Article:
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Going to Court for the First Time?

Posted by Ryan Singleton | Nov 11, 2022

If you are nervous about having to go to court, that's okay.  It's completely natural.  Going to court is a harrowing experience for anyone, even lawyers.  Early in my career, my heart would beat so fast, and my voice would spike a few octaves whenever I spoke to a judge.  After going to court day-in, day-out over a period of years, I finally became comfortable with the process and stopped squeaking like Peter Brady at the podium. 

The reasons why we must go to court can be very serious and it's okay to take them seriously.  But we don't need to panic.  Take a few deep breaths and relax, as I walk you through the process. 

The first thing to consider is what to wear.  Dressing up in a suit or tie is not required unless you are a lawyer.  Still, you want to dress like you are going to church or a formal occasion, as opposed to the beach.  Avoid wearing shorts, tank tops, flip flops, hats or sunglasses.  

Plan out your directions to the courthouse in advance and give yourself extra time to find parking and walk to the entrance.  Also, like going to the airport, allow extra time to go through a security checkpoint with metal detectors. Do not bring any weapons, food, liquids, or lighters with you.  Be sure to know which courtroom you are going to, and feel free to ask the security staff for directions to it.  Knowing where you are going and getting there early can lower your stress levels significantly. 

If you arrived at your courtroom before any hearings have started, you'll find that some people may be talking and that is normal.  You can feel free to chat as well, but it is not a good idea to say much about your case.  You never know who else is listening.  When the judge enters, the bailiff will usually ask everyone to stand and then the judge will tell everyone to sit back down.  From this point on, you should stay silent and listen for your case to be called.  The judge will call each case one at a time.  When you are called, you will stand and say your name.  If the judge wants you to stand at a podium, he or she will direct you to do so. 

Most judges are very kind, friendly, and are nothing to fear.  But they usually have a lot of cases in front of them at once and it is their job to get through them all.  So, they tend to work at a quick pace.  If you are there on a “pretrial” hearing or conference, the judge will only want very basic and limited information to determine which direction the case is heading.  It is not time for the judge to hear evidence or delve into the details.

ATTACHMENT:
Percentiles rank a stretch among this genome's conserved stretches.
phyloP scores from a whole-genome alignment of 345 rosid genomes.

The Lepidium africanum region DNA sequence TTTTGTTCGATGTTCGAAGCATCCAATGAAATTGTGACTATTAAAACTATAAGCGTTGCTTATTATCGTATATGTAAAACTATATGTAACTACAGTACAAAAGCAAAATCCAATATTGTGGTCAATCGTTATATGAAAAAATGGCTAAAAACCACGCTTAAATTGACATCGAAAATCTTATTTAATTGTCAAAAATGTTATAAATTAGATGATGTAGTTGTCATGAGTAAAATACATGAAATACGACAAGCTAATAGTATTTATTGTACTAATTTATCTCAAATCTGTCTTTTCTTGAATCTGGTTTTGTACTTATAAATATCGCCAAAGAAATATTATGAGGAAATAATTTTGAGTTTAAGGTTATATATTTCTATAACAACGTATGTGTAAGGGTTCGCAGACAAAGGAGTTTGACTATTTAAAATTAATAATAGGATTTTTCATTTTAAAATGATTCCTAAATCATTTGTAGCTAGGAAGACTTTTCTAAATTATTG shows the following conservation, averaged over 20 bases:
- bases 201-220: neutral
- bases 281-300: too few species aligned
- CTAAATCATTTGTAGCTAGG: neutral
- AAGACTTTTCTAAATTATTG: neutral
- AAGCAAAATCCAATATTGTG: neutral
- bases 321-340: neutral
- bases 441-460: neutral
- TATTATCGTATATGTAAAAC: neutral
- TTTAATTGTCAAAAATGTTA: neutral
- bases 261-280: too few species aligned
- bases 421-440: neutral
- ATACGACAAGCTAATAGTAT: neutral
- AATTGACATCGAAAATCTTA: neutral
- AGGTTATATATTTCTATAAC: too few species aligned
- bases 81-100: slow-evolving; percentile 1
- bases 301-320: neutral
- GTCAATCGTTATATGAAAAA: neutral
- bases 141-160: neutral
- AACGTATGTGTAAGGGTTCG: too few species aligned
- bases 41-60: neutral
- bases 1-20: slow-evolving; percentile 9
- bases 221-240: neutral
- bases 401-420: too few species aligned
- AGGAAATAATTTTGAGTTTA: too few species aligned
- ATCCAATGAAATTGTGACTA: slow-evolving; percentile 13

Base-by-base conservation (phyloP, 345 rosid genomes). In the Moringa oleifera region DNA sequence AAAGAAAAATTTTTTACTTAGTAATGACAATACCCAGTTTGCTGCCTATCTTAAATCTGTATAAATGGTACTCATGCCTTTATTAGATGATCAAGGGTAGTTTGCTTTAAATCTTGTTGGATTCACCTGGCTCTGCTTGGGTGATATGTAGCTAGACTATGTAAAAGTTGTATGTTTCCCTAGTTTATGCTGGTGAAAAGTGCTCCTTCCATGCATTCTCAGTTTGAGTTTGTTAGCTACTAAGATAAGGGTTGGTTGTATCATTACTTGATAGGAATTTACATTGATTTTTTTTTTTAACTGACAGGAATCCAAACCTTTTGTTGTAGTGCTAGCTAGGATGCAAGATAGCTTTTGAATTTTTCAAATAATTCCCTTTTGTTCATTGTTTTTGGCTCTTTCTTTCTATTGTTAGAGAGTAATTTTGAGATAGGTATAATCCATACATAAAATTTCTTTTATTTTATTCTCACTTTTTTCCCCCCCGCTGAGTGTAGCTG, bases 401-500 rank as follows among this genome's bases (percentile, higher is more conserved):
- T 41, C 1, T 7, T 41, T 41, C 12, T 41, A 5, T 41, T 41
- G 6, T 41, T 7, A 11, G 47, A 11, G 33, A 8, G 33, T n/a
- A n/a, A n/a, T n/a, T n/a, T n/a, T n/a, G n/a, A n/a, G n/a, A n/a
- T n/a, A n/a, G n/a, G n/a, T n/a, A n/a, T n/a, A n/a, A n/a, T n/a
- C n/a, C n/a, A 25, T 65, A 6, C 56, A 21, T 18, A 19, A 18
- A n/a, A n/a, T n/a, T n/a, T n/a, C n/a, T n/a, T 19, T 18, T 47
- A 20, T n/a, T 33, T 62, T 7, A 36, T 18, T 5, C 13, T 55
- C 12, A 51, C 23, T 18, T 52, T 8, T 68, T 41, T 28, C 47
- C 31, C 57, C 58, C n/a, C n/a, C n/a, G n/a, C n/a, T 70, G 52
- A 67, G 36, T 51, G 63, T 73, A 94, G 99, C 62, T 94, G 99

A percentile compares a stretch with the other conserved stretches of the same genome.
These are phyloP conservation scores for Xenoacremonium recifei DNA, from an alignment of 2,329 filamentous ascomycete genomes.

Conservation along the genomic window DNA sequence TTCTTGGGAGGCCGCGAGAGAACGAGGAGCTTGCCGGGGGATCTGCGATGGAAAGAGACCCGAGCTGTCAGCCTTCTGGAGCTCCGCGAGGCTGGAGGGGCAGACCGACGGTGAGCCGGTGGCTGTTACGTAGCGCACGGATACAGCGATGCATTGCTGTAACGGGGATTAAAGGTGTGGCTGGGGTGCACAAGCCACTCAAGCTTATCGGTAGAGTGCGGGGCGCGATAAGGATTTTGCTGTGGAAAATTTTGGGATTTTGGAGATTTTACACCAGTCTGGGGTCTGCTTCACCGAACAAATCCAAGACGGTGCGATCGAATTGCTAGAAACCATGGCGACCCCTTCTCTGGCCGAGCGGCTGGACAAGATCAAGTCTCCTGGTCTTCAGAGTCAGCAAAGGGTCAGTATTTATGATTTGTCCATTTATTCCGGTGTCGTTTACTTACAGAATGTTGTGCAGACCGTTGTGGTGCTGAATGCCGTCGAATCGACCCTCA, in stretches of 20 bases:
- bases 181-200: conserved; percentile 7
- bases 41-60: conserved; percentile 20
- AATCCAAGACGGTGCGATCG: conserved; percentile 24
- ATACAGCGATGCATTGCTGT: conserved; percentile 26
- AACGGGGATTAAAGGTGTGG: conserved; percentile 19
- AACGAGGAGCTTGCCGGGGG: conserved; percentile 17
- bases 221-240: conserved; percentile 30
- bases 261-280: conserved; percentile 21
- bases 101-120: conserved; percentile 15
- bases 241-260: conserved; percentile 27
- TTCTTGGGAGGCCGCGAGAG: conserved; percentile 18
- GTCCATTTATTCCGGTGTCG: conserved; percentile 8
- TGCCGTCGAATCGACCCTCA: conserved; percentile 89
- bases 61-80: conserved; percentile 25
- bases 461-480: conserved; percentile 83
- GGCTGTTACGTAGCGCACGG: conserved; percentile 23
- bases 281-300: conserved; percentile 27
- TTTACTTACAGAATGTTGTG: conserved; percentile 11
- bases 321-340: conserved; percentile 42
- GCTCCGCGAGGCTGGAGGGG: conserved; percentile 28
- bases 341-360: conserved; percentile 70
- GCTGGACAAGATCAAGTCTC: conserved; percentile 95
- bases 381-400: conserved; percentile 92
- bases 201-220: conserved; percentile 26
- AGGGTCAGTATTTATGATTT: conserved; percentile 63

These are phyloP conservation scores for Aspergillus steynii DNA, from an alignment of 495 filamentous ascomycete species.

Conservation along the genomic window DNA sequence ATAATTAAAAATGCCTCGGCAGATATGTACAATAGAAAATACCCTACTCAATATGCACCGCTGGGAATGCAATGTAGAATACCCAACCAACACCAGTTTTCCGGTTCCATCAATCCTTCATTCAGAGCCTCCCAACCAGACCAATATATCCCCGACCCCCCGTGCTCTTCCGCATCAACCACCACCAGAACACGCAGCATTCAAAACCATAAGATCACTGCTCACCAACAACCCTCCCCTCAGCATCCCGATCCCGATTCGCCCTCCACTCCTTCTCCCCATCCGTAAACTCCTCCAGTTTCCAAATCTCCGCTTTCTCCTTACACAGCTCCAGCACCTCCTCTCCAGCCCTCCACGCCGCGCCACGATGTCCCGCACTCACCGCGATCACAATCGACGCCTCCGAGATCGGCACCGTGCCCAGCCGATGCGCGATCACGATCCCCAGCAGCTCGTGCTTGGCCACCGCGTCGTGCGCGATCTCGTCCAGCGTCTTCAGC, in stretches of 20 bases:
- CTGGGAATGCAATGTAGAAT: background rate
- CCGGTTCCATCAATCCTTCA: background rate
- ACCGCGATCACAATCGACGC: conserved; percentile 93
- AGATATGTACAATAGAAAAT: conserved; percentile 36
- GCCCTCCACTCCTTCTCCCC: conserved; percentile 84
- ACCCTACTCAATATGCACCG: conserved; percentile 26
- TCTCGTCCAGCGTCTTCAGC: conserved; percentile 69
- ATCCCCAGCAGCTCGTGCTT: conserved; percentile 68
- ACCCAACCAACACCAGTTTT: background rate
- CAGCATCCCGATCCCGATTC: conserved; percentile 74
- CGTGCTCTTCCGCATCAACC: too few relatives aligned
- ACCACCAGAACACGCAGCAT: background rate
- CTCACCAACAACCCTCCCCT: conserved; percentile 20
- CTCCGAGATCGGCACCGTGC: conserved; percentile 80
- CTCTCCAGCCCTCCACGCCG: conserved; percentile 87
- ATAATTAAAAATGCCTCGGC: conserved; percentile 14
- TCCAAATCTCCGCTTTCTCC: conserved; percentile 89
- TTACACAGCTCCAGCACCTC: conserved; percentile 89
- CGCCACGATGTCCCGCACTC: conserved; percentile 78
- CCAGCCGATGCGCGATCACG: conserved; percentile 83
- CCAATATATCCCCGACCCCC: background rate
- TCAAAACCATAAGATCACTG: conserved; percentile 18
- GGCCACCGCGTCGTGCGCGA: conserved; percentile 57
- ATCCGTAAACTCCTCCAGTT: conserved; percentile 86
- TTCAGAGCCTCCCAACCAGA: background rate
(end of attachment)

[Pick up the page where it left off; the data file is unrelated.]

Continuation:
In civil court, the parties may be asked to mediate right then and there in court or shortly thereafter.  This means that you attempt to solve your dispute without the judge.  You and the other party would talk to a mediator who tries to help you reach an agreement that avoids the need to have a trial.  The mediator cannot make any final decisions in the case, they can only make suggestions.  Everything said to the mediator remains confidential.

If you have to go to court, it is best to talk to an attorney as early in the process as possible, even if you believe you cannot afford one.  Most law firms offer free consultations and can provide valuable insight or information relevant to your case.  If you ultimately choose to hire a lawyer, you may not need to attend court at all. 

If you have been recently sued and have a court date coming up, do not hesitate to contact the Holland Law Group to hire an experienced Florida attorney. We have attorneys throughout the state that can assist you whether you're in Miami-Dade, Hillsborough, Duval, Orlando, Sarasota, or any other area in Florida. Call (941)-306-3601 for your consultation today!

About the Author

Ryan Singleton

Ryan Singleton is a native of Portsmouth, RI but he is a long-time resident of St. Petersburg.  He attended Eckerd College from  and he graduated law school from Stetson University College of Law in 2005.  After 2 years of general practice, Ryan started managing a high-volume of bankruptcy cases ...

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